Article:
Over the years I’ve been called to emergency a couple of times for the same thing… how do we get this out.

Twice I’ve been called up to give advice on how to remove roofing nails from roofers. One guy had shot the roofing nail through his knuckle and the other guy had shot the nail through his safety boots and into his big toe joint. All I could say is for the ER staff to cut the head side of the nail off as close to the knuckle as possible and then use vice grips to pull the nail through. The flutes on a roofing nail make it almost impossible to pull a roofing nail in reverse without great effort and without doing damage to the bone. Yep, guess who got asked to supply and use the Dremel tool.

The funny thing about these two guys is neither of them seemed in great pain. But none the less the staff administered ketamine to the patients before removing the nails. One thing I’ll say about ketamine is that stuff acts super fast. One minute the guys are talking, the next minute their eyes roll back and their jaw goes slack.

One nightshift I had to change a control panel on an operating room table that had an open heart surgery procedure in progress.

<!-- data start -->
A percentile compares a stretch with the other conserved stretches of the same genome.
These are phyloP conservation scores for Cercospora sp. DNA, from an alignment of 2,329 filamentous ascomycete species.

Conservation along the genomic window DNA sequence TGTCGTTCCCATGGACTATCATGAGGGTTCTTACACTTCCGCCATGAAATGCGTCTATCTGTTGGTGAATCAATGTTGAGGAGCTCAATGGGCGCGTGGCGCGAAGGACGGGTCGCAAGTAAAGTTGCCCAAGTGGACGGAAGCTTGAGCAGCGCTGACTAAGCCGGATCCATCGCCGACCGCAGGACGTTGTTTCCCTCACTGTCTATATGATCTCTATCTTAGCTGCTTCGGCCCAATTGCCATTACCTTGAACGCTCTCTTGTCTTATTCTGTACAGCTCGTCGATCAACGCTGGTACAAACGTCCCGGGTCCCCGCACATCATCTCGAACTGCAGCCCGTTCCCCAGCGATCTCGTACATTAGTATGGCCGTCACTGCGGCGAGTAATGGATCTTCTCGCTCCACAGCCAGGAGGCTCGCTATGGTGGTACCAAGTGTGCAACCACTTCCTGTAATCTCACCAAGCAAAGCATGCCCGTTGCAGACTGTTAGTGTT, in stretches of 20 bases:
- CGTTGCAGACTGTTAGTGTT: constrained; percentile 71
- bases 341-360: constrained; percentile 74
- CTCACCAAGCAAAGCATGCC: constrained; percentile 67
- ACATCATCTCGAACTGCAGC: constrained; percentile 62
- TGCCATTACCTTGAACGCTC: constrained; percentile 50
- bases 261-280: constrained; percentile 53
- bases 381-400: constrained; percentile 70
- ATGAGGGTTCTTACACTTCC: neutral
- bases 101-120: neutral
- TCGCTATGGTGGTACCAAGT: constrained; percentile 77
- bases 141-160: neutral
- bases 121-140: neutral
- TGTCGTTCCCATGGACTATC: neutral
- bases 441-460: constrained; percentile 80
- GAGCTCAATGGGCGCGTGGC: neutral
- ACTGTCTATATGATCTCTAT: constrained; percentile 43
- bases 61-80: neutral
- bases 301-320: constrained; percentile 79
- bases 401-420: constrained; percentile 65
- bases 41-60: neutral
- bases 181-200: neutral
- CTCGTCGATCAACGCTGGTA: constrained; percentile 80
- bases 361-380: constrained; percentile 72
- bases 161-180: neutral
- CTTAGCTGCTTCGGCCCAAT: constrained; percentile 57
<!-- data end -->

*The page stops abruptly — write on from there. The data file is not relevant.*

I had to fix an HVAC mixing box in a maternity room where a delivery was in progress.

One weekend I got called up to the CCU because the code blue button didn’t work. The charge nurse directed me over to the room. When I got there I had the pleasure of watching the code blue team working on a teenager.

I’ve be on elevators when the morgue stretcher is brought on with a deceased heading to the morgue cooler.

I’ve removed hair from the garburator in the autopsy suite.

I got called into the autopsy suite one day. Pathology had called the plant office saying they had a problem with a lift. Being a lift, that was automatically assigned to mechanical. When I got to the suite there was a covered body on one of the exam tables and the battery operated lift was in the lowered position. I plugged the charger in to see if it was charging the battery. Nope, it was dead. I said that I’d go get an electrician and see if they could autopsy the charger and figure out what went wrong.

There are many more stories I could tell, but that would be a complete other blog entry.

Author: bobbiebees

I started out life as a military dependant. Got to see the country from one side to the other, at a cost. Tattoos and peircings are a hobby of mine. I'm a 4th Class Power Engineer. And I love filing ATIP requests with the Federal Government.

2 thoughts on “Sitting in Emerg.”

    1. Yeah, I’ve had a couple of these syncope episodes before. They’re not sure what causes them.
      They’re going to set me up with a holter monitor for a few days to see if they can catch anything.
      Oh well, such is life.